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The fallacies that helped start the Ferguson riots

Unrest is often built upon faulty thinking.
Unrest is often built upon faulty thinking. Photo by Michael B. Thomas/Getty Images

The Ferguson riots have many causes, not the least of which is one overlooked by many Americans: fallacious thinking. How one thinks can and does affect how one acts.

And if enough thinking is rooted in wrong or lazy reasoning mixed with strong emotions and the ability to strike out, then danger is close at hand. The reasoning mind is a powerful tool to justify the right and condemn the wicked. But poor reasoning is equally powerfully and dangerous.

This is not the academic musings of a teacher of critical thinking bent on finding examples for his upcoming class; this is reality.

Consider the situation at Ferguson. Some protesters think that white police officers will always label young black men as dangerous thugs. Some police officers think that young black men are dangerous thugs. And if enough of this thinking is taken seriously, then serious problems can foment—like a shooting or a riot.

Here are some errors in logical reasoning as exemplified in various news sources. They do not represent all the parties in dispute but have serious effects nonetheless:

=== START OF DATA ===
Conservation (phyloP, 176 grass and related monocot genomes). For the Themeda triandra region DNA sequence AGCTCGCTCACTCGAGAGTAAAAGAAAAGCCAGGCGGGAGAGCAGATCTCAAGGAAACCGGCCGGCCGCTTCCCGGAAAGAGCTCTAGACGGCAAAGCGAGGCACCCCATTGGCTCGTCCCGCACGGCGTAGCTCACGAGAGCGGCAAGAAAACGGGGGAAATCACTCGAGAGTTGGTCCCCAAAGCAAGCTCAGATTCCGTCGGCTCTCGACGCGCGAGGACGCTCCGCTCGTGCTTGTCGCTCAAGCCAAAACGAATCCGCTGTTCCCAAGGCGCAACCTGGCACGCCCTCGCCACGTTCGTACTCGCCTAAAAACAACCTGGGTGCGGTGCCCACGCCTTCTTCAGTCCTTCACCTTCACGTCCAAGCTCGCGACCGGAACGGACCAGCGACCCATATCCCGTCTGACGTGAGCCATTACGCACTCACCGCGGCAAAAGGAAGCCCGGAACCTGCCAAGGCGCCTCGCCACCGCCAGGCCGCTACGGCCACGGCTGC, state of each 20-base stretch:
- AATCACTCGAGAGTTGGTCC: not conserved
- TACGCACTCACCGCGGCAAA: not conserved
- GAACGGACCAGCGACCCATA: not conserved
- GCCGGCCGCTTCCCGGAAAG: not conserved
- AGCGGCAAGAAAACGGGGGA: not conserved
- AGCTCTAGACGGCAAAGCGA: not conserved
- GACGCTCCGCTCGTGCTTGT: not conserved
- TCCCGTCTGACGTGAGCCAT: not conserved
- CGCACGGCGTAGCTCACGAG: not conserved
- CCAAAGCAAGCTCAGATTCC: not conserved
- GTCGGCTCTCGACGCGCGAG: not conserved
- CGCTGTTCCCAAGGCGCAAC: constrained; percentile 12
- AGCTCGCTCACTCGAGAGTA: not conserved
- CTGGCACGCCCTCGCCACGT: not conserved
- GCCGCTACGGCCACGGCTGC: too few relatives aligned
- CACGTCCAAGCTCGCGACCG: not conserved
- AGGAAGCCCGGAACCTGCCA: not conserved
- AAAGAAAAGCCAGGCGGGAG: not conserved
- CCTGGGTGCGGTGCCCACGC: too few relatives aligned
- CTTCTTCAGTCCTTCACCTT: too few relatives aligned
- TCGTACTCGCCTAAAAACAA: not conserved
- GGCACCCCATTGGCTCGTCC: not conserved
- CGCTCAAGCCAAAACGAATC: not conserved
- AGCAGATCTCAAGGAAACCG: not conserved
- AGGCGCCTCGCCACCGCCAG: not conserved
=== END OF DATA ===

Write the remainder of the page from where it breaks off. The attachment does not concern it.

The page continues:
Hasty Generalization: Drawing a conclusion about a group of people, things or ideas based upon insufficient evidence.

Thinking that all white officers are prejudice and will shoot a young black man on sight is a hasty generalization. Thinking that all young black men are dangerous is another hasty generalization. This type of thinking has been one root-problem with racists since its inception.

Circular Reasoning (or begging the question): Using a conclusion of an argument as evidence for the argument.

Claiming that justice has not been served when no evidence other than the assertion is circular reasoning. Other evidence must be presented. That is why there are judges and investigation of facts and arguments.

Ad Hominem ("against the man"): Attacking a person's characteristics instead of his argument.

Asserting that the color of one's skin is enough to be guilty regardless of the facts or arguments is an ad hominem. In a post-modern world, however, this may no longer be the case for some. Thus, the problem of race-baiting.

Unfortunately, critical thinking skills are not required in the vast majority of schools in America. And although such skills would not eliminate hate, it would be an excellent start to undermine the false rationales uttered by those who wish to justify their anger and hate.